The trustee must also covenant to exercise due diligence in developing, offering and reviewing regularly each investment option, and must ensure that investment options offered to each beneficiary allow adequate diversification.
The draft legislation now deems an insurance covenant into the governing rules of a superannuation entity. The trustee must covenant to formulate, review regularly and give effect to an insurance strategy for the benefit of the beneficiaries of the entity that includes provisions addressing each of the following matters:
The trustee must also covenant to:
The draft legislation also deems a risk covenant to be included in the governing rules of the superannuation entity. The trustee must covenant to formulate, review regularly and give effect to a risk management strategy that relates to:
The trustee must also covenant to maintain and manage, in accordance with the prudential standards, financial resources to cover the operational risk that relates to the entity.
During the consultation on the Stronger Super proposals, the consultative group led by Paul Costello and the Committee he led was given considerable feedback about the limitations of the proposed “office of trustee-director” and associated duties attaching to that role. While the notion of a separate office was ultimately rejected by the government, it seems the draft legislation has allowed the issue to resurface.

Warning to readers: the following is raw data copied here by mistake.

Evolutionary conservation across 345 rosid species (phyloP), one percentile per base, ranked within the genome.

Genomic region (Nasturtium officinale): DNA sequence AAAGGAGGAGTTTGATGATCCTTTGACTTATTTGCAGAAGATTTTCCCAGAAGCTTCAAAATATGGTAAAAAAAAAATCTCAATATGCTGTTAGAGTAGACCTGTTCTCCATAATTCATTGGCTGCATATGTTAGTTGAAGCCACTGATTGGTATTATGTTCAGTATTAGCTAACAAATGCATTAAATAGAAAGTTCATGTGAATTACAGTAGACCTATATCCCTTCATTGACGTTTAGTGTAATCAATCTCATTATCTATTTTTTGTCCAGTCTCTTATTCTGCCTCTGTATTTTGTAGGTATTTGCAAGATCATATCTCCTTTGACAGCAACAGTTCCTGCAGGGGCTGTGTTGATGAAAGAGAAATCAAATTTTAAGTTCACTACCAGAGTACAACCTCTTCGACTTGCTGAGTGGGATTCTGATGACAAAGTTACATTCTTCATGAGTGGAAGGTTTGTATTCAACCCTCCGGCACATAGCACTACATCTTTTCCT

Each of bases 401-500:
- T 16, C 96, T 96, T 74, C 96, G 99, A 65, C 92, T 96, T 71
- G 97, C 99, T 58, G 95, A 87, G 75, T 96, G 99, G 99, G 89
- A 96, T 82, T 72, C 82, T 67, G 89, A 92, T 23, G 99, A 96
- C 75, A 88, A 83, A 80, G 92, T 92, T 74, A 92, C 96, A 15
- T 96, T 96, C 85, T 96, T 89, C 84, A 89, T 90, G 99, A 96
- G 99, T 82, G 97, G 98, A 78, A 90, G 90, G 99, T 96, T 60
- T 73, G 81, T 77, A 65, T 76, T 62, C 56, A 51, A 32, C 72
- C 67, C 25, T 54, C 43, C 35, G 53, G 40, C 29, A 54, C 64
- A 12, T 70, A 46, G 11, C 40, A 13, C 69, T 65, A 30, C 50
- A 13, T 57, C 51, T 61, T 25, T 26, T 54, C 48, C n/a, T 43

The proposals amount to much more than a mere tinkering of the covenants under s 52 of the SIS Act. The draft legislation includes a distinctly new set of duties being imposed on both trustees and directors. Although some sound superficially similar to those in the Corporations Act 2001 and other legislation, they will likely result in an entirely new set of obligations for trustees and directors. These new covenants will require fresh judicial and academic discourse to clearly define their scope, and until such time has elapsed, confusion about the scope of the proposed duties is likely to remain.
Implicit in the drafting is a suggestion that trustees do not already consider the types of matters to be prescribed as part of the proposed conflicts, investment, insurance and risk covenants. As a matter of general law (and under the existing s 52 covenants) trustees are regularly discharging their obligations by having regard to these very matters. Prescribing them in legislation runs the risk of regulatory overkill and an entirely restrictive regime for trustee decision making and governance. For these and other reasons, we anticipate this aspect of the proposed legislation will be contentious across the industry.
In addition to the expanded general duties of RSE licensees outlined above, the draft legislation prescribes further duties for RSEs offering a MySuper product. Trustees must:
The draft legislation requires directors of a corporate trustee to exercise a reasonable degree of care and diligence to ensure the corporate trustee carries its specific duties in relation to MySuper products, in addition to retaining the current duty with respect to the s 52 covenants of the trustee.